China is second only to the U.S. in terms of contributing to the volume of global spam and was long seen as a haven for spam servers due to a lack of willingness on the part of its government to prioritise the problem or accept its responsibility.
In the earliest days of spam reaching epidemic levels a large amount of traffic was directed via China, even if those profiting were based elsewhere, because the servers in Beijing and other Chinese cities were seen as being out of the reach of western governments.
However, at a ceremony attended by British ambassador Christopher Hum and U.S. federal trade commissioner Jon Leibowitz, China announced it will join international enforcement efforts against spam by adopting the London Action Plan on Spam Enforcement Collaboration.
China's original absence from the treaty was seen as an initial failing of the plan drafted last year.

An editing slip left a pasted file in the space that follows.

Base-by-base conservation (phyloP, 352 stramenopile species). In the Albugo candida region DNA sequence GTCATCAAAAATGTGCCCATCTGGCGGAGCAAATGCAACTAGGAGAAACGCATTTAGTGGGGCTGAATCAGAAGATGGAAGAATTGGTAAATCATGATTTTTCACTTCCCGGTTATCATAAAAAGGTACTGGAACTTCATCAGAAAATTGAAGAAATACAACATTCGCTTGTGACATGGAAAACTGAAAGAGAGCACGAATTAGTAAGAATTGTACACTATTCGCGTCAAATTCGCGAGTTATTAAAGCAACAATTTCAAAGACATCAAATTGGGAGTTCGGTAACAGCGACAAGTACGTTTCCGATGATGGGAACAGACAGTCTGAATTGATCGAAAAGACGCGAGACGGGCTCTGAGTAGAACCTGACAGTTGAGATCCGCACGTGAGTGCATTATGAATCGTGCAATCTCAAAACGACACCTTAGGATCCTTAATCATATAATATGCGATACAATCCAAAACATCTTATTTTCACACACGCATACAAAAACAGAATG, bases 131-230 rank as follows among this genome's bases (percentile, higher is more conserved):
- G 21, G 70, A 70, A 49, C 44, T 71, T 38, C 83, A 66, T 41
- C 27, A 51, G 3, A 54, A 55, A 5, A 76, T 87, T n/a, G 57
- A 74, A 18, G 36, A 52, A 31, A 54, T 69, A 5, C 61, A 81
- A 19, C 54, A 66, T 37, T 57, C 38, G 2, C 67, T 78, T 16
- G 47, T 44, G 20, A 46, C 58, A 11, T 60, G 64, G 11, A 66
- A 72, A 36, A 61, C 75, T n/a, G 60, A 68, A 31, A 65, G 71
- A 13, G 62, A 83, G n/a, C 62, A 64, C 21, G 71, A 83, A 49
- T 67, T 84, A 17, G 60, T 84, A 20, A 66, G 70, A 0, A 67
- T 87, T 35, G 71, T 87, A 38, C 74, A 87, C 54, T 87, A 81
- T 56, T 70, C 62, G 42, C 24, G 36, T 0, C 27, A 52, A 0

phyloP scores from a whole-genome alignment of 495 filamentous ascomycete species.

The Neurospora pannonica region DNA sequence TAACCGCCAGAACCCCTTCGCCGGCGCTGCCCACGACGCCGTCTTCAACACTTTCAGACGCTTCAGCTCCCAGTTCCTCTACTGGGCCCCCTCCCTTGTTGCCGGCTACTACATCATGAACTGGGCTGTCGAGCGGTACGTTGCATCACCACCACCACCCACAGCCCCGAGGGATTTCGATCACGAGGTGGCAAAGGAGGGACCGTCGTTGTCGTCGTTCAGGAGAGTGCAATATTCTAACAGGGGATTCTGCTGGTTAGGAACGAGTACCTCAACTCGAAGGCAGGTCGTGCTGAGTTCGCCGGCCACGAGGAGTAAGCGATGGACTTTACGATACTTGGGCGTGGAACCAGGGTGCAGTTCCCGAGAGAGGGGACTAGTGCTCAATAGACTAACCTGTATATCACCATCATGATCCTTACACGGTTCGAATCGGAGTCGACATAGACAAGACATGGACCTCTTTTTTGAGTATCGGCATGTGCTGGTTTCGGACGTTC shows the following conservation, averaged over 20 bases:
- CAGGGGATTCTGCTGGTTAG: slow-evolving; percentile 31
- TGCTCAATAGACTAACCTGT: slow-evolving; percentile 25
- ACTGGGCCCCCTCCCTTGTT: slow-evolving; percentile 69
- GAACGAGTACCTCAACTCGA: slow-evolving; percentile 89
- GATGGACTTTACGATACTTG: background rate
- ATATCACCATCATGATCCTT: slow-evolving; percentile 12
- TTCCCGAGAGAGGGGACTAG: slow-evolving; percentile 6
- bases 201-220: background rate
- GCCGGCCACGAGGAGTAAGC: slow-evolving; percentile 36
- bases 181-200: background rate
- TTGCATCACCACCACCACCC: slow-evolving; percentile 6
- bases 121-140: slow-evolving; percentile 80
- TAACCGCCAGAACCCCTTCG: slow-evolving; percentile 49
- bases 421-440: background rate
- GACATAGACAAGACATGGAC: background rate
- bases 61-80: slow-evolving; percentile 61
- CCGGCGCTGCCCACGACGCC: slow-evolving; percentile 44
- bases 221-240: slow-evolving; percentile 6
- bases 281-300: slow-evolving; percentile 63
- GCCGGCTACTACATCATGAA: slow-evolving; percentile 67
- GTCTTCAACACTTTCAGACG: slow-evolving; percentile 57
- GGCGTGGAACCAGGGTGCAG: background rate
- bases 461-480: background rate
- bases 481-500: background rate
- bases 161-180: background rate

UK ecommerce minister Alun Michael hailed the decision as a great result after months of negotiation between the UK and China.
"We have long been keen to engage with China on the issue of spam, in particular because China is probably the second biggest source of spam in the world," said Michael in a statement.
"As China reaches the 100 million Internet users mark, we welcome this opportunity to work with China to make the Internet safer for users."
Michael said the UK government intends to use its presidency of the EU to further push the anti-spam efforts.
China's representative in the London Action Plan, Union Network Beijing, will be responsible for dedicating a single point of contact for international discussion and the creation of an international working group on spam.
Silicon.com's Will Sturgeon reported from London.